Kızılçam (Pinus brutia Ten.) Ormanlarında Bitkilerin Yanabilirliğinin Popülasyon, Tür ve Komünite Düzeyindeki Değişkenliği ve Bu Değişkenliğin Yangın Rejimi ile İlişkisi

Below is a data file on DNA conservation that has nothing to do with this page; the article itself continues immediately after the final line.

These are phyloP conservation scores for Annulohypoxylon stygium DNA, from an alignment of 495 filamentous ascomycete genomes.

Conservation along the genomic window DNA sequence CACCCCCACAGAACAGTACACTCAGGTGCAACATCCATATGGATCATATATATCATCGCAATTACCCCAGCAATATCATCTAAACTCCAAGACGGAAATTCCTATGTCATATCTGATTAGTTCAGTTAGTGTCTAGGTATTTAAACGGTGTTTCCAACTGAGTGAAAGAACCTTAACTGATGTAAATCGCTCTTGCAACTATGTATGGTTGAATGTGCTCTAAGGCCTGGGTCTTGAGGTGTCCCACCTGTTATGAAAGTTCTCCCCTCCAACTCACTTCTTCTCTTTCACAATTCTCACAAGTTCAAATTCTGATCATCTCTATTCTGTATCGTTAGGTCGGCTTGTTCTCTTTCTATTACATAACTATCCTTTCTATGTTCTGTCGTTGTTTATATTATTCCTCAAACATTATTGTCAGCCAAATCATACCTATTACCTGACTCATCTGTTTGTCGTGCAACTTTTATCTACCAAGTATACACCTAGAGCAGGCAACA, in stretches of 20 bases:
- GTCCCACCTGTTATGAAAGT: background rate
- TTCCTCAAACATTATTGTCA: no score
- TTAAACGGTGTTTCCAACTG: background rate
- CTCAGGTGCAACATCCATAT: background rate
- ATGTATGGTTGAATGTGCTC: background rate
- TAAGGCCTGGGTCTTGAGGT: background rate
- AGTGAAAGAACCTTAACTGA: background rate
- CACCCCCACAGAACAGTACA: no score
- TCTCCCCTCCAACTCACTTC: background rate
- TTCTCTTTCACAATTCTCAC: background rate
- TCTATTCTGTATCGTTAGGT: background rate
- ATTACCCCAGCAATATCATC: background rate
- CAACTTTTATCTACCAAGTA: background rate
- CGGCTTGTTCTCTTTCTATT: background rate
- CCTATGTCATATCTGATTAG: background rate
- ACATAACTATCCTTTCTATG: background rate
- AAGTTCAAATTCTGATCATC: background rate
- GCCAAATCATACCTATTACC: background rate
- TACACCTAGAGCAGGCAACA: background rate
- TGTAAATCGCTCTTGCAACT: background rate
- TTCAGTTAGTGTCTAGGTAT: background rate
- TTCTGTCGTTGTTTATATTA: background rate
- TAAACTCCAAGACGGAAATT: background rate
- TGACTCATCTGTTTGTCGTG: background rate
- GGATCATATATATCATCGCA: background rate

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The flammability traits of plants are important for understanding the relationship between plant communities and fire regimes in fire-prone ecosystems. Recent studies have argued that plant functional traits related to flammability show variability among populations and that the fire regime may be responsible for this variability. Within the scope of this thesis, it is aimed to investigate the flammability traits at species, population and community levels in Mediterranean maquis species in Pinus brutia forests. It is also aimed to reveal how the flammability traits vary under different fire regimes and to classify the responses of the examined species to fire based on the basic flammability components. In this study, plant flammability was investigated under three main sections: inter- and intra-specific variability in plant flammability traits, the variation of these traits depending on the fire regime, and their relationship with the flammability components. Field studies were carried out in Muğla and Antalya in Southwest Anatolia, where are two provinces Turkey's most frequent forest fires occur. We selected the most-abundant 26 maquis species in these forests and measured nine flammability traits (leaf dry matter content, specific leaf area, fuel moisture content, branching, leaf curliness, leaf thickness, the proportion of dead fine- fuel, dead to live fuel ratio and the proportion of coarse and iv fine fuel) in the field and laboratory. In order to reveal the relationship between leaf traits and flammability components, leaves were burned experimentally by using a muffle furnace at an average temperature of 400 - 430ºC and flammability classes were revealed at the species level. The results showed how the plant traits associated with flammability vary among plant communities, species and populations in different areas, and their relationships with flammability components (ignitability, sustainability, combustibility, and consumability). The findings showed that all the studied flammability traits significantly vary among species and flammability strategies of plants in fire-prone Mediterranean pine forests are species-specific. The evidence obtained from this thesis supports the idea that flammability traits are important biological traits that have to be considered to understand the ecology and evolution of plant species in fire-prone ecosystems. Revealing flammability of plants will help the selection of species for the restoration of Mediterranean habitats, to establish fire resistant plant communities when necessary, and to decrease the future fire danger.